Gas line hinges on Canada pact

Posted: Tuesday, September 19, 2000

FAIRBANKS (AP) -- An agreement nearly a quarter of a century old could define the route and specifications for a pipeline to take natural gas from the North Slope to the Lower 48, unless the federal government and Canada alter that pact.

The 1977 ''Agreement Between The United States and Canada On Principles Applicable To A Northern Gas Pipeline'' describes the proposed line down to the number of compressor stations and which companies should build which sections.

''The legal framework for this entire project is unique, there's no doubt about that,'' James Hoecker, chairman of the Federal Energy Regulatory Commission, told a congressional committee last week.

Hoecker believes his agency has the authority to consider projects other than the Alaska Northwest Gas Transportation System approved in 1977 by Congress, former President Jimmy Carter and the government of Canada. But any changes also need Canada's approval.

''Much time has passed since this agreement, and consideration of a renewed ANGTS proposal could be affected by Canada's view of the status of the 1977 'agreement on principles,''' Hoecker said in written testimony.

In response to questioning from Sen. Frank Murkowski, R-Alaska, both Hoecker and T.J. Glauthier, deputy secretary of the Department of Energy, said they believed the agreement was binding.

''It's incumbent upon the administration to explore with Canada their views of the existing agreement,'' Hoecker said, as owner companies and regulators look at modifications or other routes.

Technology, market regulation and environmental rules have all changed in the past 23 years, so some modifications are inevitable.

A consortium called Arctic Resources Co. Ltd. has proposed abandoning the approved route roughly paralleling the Dalton and Alaska highways.

Forrest Hoglund, chairman of the Houston-based group, told the committee that the best and cheapest route goes east from Prudhoe Bay under the Beaufort Sea, then runs south along the MacKenzie River valley in Canada.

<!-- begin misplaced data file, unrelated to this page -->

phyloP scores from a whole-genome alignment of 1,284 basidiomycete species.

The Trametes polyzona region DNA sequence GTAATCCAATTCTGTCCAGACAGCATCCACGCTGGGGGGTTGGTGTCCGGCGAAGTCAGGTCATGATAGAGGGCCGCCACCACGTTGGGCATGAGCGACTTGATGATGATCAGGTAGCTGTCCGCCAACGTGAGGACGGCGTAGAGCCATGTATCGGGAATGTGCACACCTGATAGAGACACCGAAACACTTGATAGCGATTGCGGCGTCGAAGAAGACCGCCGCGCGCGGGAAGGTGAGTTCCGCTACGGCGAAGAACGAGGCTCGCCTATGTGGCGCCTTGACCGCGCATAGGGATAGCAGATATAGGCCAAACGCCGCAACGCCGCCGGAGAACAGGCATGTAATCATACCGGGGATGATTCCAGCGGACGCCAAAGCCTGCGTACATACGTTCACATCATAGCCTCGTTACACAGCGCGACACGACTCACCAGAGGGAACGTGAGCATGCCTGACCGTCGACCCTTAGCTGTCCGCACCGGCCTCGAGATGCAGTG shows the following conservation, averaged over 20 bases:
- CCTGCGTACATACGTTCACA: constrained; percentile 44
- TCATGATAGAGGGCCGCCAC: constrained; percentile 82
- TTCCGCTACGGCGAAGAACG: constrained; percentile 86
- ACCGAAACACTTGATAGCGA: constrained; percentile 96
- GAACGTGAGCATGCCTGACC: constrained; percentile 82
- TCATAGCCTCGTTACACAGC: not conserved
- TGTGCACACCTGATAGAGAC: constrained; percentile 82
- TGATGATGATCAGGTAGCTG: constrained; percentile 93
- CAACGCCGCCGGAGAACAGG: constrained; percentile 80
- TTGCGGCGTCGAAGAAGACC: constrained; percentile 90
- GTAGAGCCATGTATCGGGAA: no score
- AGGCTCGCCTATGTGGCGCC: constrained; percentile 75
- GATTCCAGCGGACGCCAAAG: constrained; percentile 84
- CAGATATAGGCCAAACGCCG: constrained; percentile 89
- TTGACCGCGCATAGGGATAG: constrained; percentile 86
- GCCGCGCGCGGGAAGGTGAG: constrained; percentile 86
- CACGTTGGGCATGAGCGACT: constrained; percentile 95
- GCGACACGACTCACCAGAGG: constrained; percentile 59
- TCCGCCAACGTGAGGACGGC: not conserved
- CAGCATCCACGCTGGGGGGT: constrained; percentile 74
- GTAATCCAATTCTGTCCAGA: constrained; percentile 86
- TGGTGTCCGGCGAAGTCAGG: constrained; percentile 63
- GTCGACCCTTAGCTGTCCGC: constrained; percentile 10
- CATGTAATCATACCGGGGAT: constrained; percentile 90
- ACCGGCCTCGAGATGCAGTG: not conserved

But the original ''sponsor group'' selected to build the pipeline under the 1977 agreement still exists, and appears ready to vigorously defend its project. That project calls for a line running from the North Slope to Fairbanks, then alongside the Alaska Highway, and then into Alberta to connect with existing gas distribution systems.

''The ANGTS is the only natural gas transportation project authorized under U.S. and Canadian statutes to transport North Slope Alaskan gas to the Lower 48 states,'' said Robert Pierce, chairman of Foothills Pipe Line Co. of Calgary, Alberta.

Canada, however, may no longer prefer the Alaska Highway route.

''I've heard Canada may oppose it because they would want to go through the top by the MacKenzie,'' said Rep. Don Young, R-Alaska, in a meeting with reporters Friday.

Arctic Resources has sweetened the deal for Canada's Native groups. Hoglund says his project proposes that 100 percent of the Arctic Resources line be owned by ''Native American and Canadian aboriginal groups residing along the route'' in Alaska and the Northwest Territories.

But Pierce of Foothills says there are good reasons to stick with the original plan.

''The comprehensive statutory and regulatory foundation for the ANGTS ... provide unique and streamlined procedures for expediting construction of ANGTS that continue in effect today,'' he told the committee.

The 1976 Alaska Natural Gas Transportation Act merged the roles of numerous federal departments into one ''Office of the Federal Inspector'' for all Alaska natural gas pipeline issues.

Former President George Bush dismantled that office in 1992, but gave its authority to the Energy Department, Pierce noted, so the legal basis for a single federal office still exists.

''We believe the appropriate role of the federal government is spelled out in ANGTA,'' Pierce said.

Could a modern pipeline for modern markets still fit within that decades-old framework?

Hoecker, the FERC chairman, told the committee his agency's decisions could be ''called into question'' if it used the ANGTA procedures to approve a project that didn't follow the specifications from 1977.

Hoecker said he has assembled a team to review the issue and submit a report to the Senate committee by the end of the year.

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